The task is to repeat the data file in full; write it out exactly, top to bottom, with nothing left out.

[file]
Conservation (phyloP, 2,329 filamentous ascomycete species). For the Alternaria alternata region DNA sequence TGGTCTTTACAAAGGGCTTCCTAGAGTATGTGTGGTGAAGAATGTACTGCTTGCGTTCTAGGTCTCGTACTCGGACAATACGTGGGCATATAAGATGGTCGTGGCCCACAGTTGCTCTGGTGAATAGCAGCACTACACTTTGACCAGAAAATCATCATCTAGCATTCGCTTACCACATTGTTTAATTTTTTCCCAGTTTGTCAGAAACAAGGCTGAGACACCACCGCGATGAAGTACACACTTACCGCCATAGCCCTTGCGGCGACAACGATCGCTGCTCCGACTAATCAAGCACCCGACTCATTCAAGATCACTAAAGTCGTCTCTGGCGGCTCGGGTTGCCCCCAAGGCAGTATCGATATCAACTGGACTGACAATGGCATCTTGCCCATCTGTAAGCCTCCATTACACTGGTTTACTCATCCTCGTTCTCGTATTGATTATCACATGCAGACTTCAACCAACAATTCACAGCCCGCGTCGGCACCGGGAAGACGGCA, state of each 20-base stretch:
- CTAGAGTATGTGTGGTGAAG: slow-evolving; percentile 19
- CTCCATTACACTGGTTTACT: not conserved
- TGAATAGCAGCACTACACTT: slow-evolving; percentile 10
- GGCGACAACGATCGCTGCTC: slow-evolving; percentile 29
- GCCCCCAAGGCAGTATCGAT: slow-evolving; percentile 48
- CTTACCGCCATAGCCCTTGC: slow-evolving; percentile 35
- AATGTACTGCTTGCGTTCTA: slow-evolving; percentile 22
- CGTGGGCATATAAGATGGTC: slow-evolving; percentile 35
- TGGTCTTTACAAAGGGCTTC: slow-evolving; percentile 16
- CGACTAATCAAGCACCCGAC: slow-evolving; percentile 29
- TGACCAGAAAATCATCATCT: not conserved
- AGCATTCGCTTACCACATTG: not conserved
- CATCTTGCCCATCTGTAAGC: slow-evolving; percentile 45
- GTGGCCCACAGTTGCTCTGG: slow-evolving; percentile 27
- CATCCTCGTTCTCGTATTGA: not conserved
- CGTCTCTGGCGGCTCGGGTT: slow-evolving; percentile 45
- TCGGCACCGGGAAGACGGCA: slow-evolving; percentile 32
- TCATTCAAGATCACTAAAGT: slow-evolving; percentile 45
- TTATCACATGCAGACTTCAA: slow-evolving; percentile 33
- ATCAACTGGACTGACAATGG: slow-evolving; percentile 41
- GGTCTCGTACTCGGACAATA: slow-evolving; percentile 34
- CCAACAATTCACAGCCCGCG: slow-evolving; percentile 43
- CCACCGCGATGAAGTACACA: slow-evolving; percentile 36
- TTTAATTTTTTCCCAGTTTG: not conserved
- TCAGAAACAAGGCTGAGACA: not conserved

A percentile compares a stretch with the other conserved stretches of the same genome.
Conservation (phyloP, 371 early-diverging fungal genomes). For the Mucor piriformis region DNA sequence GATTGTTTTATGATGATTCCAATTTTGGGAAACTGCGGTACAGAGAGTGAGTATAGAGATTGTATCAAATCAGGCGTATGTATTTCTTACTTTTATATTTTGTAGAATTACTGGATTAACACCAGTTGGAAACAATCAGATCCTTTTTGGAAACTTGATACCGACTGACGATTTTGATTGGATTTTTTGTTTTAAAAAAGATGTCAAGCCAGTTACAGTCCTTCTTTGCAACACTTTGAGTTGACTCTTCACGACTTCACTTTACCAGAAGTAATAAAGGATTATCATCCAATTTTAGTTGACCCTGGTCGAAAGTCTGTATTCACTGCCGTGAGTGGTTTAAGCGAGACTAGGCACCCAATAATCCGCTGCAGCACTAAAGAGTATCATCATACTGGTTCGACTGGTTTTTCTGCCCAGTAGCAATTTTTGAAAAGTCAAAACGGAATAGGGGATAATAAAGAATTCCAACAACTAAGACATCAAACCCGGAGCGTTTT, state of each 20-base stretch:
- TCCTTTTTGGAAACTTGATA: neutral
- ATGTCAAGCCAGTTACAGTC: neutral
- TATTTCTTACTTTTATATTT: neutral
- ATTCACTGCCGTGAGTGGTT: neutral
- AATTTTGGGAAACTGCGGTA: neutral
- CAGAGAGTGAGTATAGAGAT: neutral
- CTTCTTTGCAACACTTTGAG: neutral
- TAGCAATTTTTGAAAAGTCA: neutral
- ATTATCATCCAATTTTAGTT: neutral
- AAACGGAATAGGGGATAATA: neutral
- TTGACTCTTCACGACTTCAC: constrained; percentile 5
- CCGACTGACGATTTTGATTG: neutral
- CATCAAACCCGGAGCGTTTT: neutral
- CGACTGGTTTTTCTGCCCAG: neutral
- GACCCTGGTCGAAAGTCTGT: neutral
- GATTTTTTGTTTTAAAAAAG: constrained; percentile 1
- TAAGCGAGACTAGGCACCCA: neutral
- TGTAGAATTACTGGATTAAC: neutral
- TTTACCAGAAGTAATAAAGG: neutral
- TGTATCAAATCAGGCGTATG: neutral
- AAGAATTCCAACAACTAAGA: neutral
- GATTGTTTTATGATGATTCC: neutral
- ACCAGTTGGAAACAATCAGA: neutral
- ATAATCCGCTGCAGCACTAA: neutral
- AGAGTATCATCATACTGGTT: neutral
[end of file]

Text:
Conservation (phyloP, 2,329 filamentous ascomycete species). For the Alternaria alternata region DNA sequence TGGTCTTTACAAAGGGCTTCCTAGAGTATGTGTGGTGAAGAATGTACTGCTTGCGTTCTAGGTCTCGTACTCGGACAATACGTGGGCATATAAGATGGTCGTGGCCCACAGTTGCTCTGGTGAATAGCAGCACTACACTTTGACCAGAAAATCATCATCTAGCATTCGCTTACCACATTGTTTAATTTTTTCCCAGTTTGTCAGAAACAAGGCTGAGACACCACCGCGATGAAGTACACACTTACCGCCATAGCCCTTGCGGCGACAACGATCGCTGCTCCGACTAATCAAGCACCCGACTCATTCAAGATCACTAAAGTCGTCTCTGGCGGCTCGGGTTGCCCCCAAGGCAGTATCGATATCAACTGGACTGACAATGGCATCTTGCCCATCTGTAAGCCTCCATTACACTGGTTTACTCATCCTCGTTCTCGTATTGATTATCACATGCAGACTTCAACCAACAATTCACAGCCCGCGTCGGCACCGGGAAGACGGCA, state of each 20-base stretch:
- CTAGAGTATGTGTGGTGAAG: slow-evolving; percentile 19
- CTCCATTACACTGGTTTACT: not conserved
- TGAATAGCAGCACTACACTT: slow-evolving; percentile 10
- GGCGACAACGATCGCTGCTC: slow-evolving; percentile 29
- GCCCCCAAGGCAGTATCGAT: slow-evolving; percentile 48
- CTTACCGCCATAGCCCTTGC: slow-evolving; percentile 35
- AATGTACTGCTTGCGTTCTA: slow-evolving; percentile 22
- CGTGGGCATATAAGATGGTC: slow-evolving; percentile 35
- TGGTCTTTACAAAGGGCTTC: slow-evolving; percentile 16
- CGACTAATCAAGCACCCGAC: slow-evolving; percentile 29
- TGACCAGAAAATCATCATCT: not conserved
- AGCATTCGCTTACCACATTG: not conserved
- CATCTTGCCCATCTGTAAGC: slow-evolving; percentile 45
- GTGGCCCACAGTTGCTCTGG: slow-evolving; percentile 27
- CATCCTCGTTCTCGTATTGA: not conserved
- CGTCTCTGGCGGCTCGGGTT: slow-evolving; percentile 45
- TCGGCACCGGGAAGACGGCA: slow-evolving; percentile 32
- TCATTCAAGATCACTAAAGT: slow-evolving; percentile 45
- TTATCACATGCAGACTTCAA: slow-evolving; percentile 33
- ATCAACTGGACTGACAATGG: slow-evolving; percentile 41
- GGTCTCGTACTCGGACAATA: slow-evolving; percentile 34
- CCAACAATTCACAGCCCGCG: slow-evolving; percentile 43
- CCACCGCGATGAAGTACACA: slow-evolving; percentile 36
- TTTAATTTTTTCCCAGTTTG: not conserved
- TCAGAAACAAGGCTGAGACA: not conserved

A percentile compares a stretch with the other conserved stretches of the same genome.
Conservation (phyloP, 371 early-diverging fungal genomes). For the Mucor piriformis region DNA sequence GATTGTTTTATGATGATTCCAATTTTGGGAAACTGCGGTACAGAGAGTGAGTATAGAGATTGTATCAAATCAGGCGTATGTATTTCTTACTTTTATATTTTGTAGAATTACTGGATTAACACCAGTTGGAAACAATCAGATCCTTTTTGGAAACTTGATACCGACTGACGATTTTGATTGGATTTTTTGTTTTAAAAAAGATGTCAAGCCAGTTACAGTCCTTCTTTGCAACACTTTGAGTTGACTCTTCACGACTTCACTTTACCAGAAGTAATAAAGGATTATCATCCAATTTTAGTTGACCCTGGTCGAAAGTCTGTATTCACTGCCGTGAGTGGTTTAAGCGAGACTAGGCACCCAATAATCCGCTGCAGCACTAAAGAGTATCATCATACTGGTTCGACTGGTTTTTCTGCCCAGTAGCAATTTTTGAAAAGTCAAAACGGAATAGGGGATAATAAAGAATTCCAACAACTAAGACATCAAACCCGGAGCGTTTT, state of each 20-base stretch:
- TCCTTTTTGGAAACTTGATA: neutral
- ATGTCAAGCCAGTTACAGTC: neutral
- TATTTCTTACTTTTATATTT: neutral
- ATTCACTGCCGTGAGTGGTT: neutral
- AATTTTGGGAAACTGCGGTA: neutral
- CAGAGAGTGAGTATAGAGAT: neutral
- CTTCTTTGCAACACTTTGAG: neutral
- TAGCAATTTTTGAAAAGTCA: neutral
- ATTATCATCCAATTTTAGTT: neutral
- AAACGGAATAGGGGATAATA: neutral
- TTGACTCTTCACGACTTCAC: constrained; percentile 5
- CCGACTGACGATTTTGATTG: neutral
- CATCAAACCCGGAGCGTTTT: neutral
- CGACTGGTTTTTCTGCCCAG: neutral
- GACCCTGGTCGAAAGTCTGT: neutral
- GATTTTTTGTTTTAAAAAAG: constrained; percentile 1
- TAAGCGAGACTAGGCACCCA: neutral
- TGTAGAATTACTGGATTAAC: neutral
- TTTACCAGAAGTAATAAAGG: neutral
- TGTATCAAATCAGGCGTATG: neutral
- AAGAATTCCAACAACTAAGA: neutral
- GATTGTTTTATGATGATTCC: neutral
- ACCAGTTGGAAACAATCAGA: neutral
- ATAATCCGCTGCAGCACTAA: neutral
- AGAGTATCATCATACTGGTT: neutral